Review: Eliot Treichel – A Series of Small Manoeuvres

A Series of Small Manoeuvres
Eliot Treichel

Out on a camping trip, 15 year old Emma inadvertently causes her father’s death. Swapping between the days preceding and then following the accident, this novel depicts how life can change rapidly around death and how one girl survives the rapids to the other side.

25408142This novel doesn’t have an ending. Sure, the novel ends, but you are left not knowing all the answers. But that’s ok! I didn’t mind that I didn’t have all the answers, because it allowed me to really delve into the text, and come to my own conclusions. Enough had been said that I was satisfied.

What was refreshing about this novel was that Emma didn’t need a love interest or a best friend to get out of her trauma. It’s a more relatable picture of grief, and so so realistic. Not everyone has a soul mate waiting to pick them up! Emma has to deal with things by herself, and through that come to realisations about life.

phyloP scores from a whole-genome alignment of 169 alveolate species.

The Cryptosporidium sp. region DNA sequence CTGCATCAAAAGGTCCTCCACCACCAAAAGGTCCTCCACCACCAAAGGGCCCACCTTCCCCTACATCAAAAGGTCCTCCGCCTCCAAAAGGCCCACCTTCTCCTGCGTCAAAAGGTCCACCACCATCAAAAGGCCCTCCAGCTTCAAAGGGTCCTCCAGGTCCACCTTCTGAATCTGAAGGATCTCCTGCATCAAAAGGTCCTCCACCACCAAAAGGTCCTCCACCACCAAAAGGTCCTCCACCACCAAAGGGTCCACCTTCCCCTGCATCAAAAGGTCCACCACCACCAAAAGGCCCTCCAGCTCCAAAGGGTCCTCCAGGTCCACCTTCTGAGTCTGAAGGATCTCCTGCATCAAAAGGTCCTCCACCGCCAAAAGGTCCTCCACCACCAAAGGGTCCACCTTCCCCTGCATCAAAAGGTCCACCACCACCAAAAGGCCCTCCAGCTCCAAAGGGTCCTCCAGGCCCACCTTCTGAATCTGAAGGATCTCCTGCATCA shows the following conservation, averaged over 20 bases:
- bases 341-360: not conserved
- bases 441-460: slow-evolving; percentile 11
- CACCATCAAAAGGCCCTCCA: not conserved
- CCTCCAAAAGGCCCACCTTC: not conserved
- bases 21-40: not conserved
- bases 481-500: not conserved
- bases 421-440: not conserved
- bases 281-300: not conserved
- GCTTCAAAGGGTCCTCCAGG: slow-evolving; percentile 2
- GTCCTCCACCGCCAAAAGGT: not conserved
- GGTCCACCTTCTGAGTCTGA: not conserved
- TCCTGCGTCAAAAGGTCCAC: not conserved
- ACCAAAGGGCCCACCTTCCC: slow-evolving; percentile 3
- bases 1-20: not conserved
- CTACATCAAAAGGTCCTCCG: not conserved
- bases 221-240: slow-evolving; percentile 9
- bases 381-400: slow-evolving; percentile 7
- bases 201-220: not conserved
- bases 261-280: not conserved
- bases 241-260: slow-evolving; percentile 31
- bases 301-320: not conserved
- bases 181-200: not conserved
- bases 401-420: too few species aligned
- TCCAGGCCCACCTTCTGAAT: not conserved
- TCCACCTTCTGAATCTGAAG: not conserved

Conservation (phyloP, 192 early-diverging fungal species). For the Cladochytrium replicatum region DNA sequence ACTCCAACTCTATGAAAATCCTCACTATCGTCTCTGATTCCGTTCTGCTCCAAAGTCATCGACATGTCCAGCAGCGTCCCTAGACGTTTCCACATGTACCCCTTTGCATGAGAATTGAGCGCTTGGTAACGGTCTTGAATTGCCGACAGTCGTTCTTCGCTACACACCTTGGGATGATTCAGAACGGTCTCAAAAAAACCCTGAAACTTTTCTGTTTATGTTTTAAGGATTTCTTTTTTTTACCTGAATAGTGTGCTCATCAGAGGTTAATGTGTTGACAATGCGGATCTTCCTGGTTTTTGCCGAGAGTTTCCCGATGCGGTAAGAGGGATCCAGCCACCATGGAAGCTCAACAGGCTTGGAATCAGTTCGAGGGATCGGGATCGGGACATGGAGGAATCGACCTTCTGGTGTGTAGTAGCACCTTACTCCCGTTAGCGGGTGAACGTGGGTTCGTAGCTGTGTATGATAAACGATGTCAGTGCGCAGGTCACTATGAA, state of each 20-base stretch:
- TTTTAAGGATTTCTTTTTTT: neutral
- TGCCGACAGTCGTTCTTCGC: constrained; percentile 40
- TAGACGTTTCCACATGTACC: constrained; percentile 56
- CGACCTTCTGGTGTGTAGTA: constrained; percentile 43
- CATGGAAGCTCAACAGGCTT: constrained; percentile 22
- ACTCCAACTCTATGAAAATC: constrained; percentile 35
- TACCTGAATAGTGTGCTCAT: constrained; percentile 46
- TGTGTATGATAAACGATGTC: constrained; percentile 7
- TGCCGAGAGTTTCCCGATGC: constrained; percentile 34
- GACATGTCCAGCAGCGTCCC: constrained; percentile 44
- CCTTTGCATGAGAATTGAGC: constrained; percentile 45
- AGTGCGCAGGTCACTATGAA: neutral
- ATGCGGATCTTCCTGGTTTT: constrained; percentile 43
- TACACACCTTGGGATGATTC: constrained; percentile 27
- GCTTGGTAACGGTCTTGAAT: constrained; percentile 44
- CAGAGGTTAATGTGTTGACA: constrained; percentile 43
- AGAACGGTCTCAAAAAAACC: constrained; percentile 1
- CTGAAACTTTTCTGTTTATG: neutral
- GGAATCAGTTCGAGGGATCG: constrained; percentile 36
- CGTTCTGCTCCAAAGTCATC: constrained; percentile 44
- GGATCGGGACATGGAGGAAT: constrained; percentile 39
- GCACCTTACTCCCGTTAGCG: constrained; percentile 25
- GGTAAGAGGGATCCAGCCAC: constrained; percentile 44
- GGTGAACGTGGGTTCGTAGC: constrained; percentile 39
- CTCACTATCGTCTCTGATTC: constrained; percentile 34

The swapping between the time periods could have been confusing, but Treichel made the time periods so obvious, even a serial chapter heading ignorer like me could manage. It was obvious that she survived anyway, so it’s not like that was a giveaway. The hints at the future from the authorial voice worked for me.

So what about the world-building? Well, I think the camping scenario got plenty of air-time, but the outside world was dim in comparison. Again, that seemed to reflect the way Emma and her dad thought about the world – everything is deeper and more colourful in the bush. The other characters? I would have loved to hear more about Peg, and really very few other characters got a full space of description. They weren’t the point of the novel though, so I wasn’t worried.

The more I think about this novel, the more stars I want to give it. Unfortunately, for me, it’s no longer a reread (a bit outside my age group perhaps?). But I do think it has a lot to offer. 4 very strong stars from me, and a wish I could give it 4.5 stars.


Thanks to the lovely people at Ooligan Press for sending me a review copy of this novel. They publish great things!

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